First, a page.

Terra Firma to list Deutsche Annington

The flotation plans, due to value the property group at up to €11bn, come amid rising expectations that the UK firm will return to the fundraising trail later this year.

Terra Firma Capital Partners is preparing to float Deutsche Annington, a real estate group, on the Frankfurt Stock Exchange. 

The company, which hopes to raise €1.2 billion through the IPO, has confirmed plans to seek a public listing before the end of the year. Comprising €400 million worth of new shares, the offering would value the group at around €11 billion.
Guy Hands, the founder and chairman of Terra Firma, bought Deutsche Annington in 2001, when he was still in charge of European leveraged buyouts at Japanese lender Nomura. The landlord, then valued at €2 billion, had a portfolio of 64,000 railway employee homes. 

In 2005, Hands acquired Viterra, the real estate division of German utility Eon, and merged its portfolio with that of Deutsche Annington. He then took control of the company via a fund managed by Terra Firma, which he had founded in 2002 through a spin out from Nomura. 

Guy Hands

Deutsche Annington posted €474 million of EBITDA last year, roughly in line with profits generated in 2011. It currently owns 180,000 properties, making Germany’s largest landlord by volume.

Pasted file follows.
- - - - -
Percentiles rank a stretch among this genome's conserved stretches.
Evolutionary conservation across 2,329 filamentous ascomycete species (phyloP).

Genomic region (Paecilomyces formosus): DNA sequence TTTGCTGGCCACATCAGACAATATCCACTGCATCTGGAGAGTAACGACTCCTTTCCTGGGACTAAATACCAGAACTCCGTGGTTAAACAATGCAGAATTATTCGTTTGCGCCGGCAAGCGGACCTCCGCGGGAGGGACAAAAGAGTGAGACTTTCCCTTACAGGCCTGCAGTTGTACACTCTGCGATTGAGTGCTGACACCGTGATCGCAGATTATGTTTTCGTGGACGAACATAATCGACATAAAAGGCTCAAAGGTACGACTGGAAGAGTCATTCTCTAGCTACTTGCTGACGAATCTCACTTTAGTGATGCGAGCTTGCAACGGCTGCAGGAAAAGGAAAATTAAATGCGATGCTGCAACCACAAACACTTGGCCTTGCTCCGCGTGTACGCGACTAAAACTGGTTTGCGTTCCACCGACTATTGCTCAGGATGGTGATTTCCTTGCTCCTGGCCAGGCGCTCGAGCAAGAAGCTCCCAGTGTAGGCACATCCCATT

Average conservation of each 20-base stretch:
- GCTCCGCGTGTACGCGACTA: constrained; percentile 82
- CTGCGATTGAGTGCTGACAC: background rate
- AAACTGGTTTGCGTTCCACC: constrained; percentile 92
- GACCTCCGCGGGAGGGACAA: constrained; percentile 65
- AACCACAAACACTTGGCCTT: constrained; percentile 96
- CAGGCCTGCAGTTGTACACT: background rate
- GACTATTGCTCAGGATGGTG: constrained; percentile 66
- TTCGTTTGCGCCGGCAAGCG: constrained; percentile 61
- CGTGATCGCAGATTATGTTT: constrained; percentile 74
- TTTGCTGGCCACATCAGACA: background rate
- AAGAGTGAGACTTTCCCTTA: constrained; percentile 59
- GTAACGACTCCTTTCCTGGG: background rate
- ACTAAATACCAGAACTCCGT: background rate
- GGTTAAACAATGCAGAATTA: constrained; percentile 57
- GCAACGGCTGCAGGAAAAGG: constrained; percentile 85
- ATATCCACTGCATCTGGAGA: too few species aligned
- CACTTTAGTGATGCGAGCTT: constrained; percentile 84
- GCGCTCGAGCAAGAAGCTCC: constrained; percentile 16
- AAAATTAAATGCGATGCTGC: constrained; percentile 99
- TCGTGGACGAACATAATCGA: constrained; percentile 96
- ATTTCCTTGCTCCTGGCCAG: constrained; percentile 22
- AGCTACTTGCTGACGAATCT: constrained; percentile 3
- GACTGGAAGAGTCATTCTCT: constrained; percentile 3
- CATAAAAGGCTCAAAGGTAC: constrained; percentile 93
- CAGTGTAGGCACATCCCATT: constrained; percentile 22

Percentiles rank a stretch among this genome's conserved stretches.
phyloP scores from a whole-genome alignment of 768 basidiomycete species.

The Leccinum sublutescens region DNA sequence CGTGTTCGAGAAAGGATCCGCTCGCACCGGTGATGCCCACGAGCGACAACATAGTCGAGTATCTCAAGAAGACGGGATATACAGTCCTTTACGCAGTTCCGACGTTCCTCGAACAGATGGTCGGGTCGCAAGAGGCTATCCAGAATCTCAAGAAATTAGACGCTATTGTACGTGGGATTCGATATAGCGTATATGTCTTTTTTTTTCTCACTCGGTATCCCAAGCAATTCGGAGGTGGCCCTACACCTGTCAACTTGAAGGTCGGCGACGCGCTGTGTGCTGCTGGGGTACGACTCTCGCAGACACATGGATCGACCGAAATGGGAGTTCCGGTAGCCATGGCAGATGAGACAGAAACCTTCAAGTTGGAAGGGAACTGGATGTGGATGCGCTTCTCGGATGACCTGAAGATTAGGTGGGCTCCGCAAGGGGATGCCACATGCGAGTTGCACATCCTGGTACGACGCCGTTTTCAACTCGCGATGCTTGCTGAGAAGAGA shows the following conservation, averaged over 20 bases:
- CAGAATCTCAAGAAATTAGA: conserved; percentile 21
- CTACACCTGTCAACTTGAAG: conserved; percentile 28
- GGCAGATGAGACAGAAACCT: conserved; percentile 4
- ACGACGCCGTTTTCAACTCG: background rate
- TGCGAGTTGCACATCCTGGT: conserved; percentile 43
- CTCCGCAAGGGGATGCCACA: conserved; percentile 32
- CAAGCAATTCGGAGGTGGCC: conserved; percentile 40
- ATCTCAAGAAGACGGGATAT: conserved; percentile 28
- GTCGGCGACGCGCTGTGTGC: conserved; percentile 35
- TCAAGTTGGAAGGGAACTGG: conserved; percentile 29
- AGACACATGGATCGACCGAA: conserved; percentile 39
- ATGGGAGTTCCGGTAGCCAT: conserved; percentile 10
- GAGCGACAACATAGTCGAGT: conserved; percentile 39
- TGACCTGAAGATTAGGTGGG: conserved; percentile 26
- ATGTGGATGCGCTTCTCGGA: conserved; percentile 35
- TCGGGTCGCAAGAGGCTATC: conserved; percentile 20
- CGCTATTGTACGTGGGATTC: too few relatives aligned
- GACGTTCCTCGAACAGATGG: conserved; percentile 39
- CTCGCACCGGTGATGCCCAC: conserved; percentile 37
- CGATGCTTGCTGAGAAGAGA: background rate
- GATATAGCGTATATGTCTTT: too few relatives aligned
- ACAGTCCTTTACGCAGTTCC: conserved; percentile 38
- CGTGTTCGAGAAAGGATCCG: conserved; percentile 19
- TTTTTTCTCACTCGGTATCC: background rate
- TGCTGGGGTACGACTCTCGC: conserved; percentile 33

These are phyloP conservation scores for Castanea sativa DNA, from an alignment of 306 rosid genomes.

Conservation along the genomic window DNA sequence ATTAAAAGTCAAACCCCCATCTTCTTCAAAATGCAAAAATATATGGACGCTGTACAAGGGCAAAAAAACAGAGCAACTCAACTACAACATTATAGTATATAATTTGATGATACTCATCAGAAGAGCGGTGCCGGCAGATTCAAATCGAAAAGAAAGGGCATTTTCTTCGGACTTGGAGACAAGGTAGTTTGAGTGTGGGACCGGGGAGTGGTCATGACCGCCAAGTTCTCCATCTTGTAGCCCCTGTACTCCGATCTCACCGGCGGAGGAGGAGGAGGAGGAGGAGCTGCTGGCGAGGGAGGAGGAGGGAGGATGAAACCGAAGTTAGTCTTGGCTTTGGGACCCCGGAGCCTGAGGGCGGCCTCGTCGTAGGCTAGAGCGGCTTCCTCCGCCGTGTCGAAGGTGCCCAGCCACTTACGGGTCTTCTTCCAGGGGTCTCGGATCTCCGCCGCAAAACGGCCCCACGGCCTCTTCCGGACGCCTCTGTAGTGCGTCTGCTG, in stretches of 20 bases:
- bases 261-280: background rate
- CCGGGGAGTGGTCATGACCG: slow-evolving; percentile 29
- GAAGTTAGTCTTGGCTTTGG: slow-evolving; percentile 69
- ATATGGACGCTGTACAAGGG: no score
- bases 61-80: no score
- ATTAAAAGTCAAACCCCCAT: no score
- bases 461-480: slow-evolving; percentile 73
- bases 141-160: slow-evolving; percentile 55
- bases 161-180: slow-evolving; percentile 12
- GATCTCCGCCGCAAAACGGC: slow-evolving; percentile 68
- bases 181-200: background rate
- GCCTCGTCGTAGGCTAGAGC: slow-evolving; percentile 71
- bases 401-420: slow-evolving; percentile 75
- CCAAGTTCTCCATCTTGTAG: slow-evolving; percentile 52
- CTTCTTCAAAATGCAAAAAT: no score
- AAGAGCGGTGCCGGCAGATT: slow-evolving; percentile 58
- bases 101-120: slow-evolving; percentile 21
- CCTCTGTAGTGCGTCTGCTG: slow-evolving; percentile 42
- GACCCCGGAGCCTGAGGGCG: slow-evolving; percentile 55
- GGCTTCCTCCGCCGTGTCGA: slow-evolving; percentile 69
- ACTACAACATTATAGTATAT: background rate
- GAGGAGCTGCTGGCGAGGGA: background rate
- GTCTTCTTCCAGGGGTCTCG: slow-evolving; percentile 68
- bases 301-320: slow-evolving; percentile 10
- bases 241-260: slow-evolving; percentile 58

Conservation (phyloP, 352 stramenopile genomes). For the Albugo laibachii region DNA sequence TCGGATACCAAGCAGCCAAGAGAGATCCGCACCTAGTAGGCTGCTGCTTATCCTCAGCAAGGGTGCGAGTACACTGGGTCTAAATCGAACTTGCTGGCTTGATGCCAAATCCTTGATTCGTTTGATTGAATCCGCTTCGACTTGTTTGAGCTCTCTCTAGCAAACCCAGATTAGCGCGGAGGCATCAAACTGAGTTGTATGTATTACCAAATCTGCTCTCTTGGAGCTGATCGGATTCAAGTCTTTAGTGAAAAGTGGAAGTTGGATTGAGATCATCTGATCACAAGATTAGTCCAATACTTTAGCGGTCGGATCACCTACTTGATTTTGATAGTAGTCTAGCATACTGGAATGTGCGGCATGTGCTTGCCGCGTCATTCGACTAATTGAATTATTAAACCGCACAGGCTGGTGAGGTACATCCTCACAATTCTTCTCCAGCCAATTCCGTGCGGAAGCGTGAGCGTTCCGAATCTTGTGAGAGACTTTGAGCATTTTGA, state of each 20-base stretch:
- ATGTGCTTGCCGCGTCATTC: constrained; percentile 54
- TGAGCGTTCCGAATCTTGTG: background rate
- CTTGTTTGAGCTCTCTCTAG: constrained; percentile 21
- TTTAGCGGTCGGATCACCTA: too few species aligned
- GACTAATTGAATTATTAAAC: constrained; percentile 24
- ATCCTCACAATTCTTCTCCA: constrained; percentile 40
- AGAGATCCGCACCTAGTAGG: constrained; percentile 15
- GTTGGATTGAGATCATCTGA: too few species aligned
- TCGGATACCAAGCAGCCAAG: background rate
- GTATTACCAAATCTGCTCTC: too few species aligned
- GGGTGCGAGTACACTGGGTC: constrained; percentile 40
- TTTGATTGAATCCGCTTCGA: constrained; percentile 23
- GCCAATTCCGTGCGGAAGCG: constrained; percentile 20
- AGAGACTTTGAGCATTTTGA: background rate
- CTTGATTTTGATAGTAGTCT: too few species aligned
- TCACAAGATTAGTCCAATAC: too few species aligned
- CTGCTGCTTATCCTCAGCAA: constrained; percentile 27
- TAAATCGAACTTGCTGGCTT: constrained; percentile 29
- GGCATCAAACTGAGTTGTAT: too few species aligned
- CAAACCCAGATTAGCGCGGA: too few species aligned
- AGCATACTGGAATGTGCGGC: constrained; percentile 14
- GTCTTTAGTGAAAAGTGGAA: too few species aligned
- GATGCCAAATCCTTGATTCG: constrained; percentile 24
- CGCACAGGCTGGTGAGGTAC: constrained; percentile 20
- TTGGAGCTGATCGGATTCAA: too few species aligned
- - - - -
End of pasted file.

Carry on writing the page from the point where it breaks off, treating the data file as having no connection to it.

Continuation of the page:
The float would provide a timely exit for Terra Firma, which is expected to return to the fundraising trail this year. The firm, which has not raised a vehicle since losing control of music publisher EMI, also is reportedly looking to sell Odeon, the UK cinema chain, Infinis, a British wind farm operator, and Phoenix, an Irish gas utility, in a bid to return further cash to its investors.  

The IPO also is the latest major private equity-backed listing confirmed this month, following similar plans confirmed last week by Foxtons, the real estate agency chain owned by BC Partners, Springer Science, a medical publisher backed by EQT, and Kion, the forklift business owned by Kohlberg Kravis Roberts

The European IPO market, underpinned by the strong performance of stock markets, has showed signs of revival since the beginning of the year. Ten companies have been floated on European exchanges so far this year, compared to three in 2012, according to Dealogic. 

These have raised a total of €2.7 billion, a significant jump from the €2.3 billion raised last year – with significantly more expected from the major listings announced in recent weeks.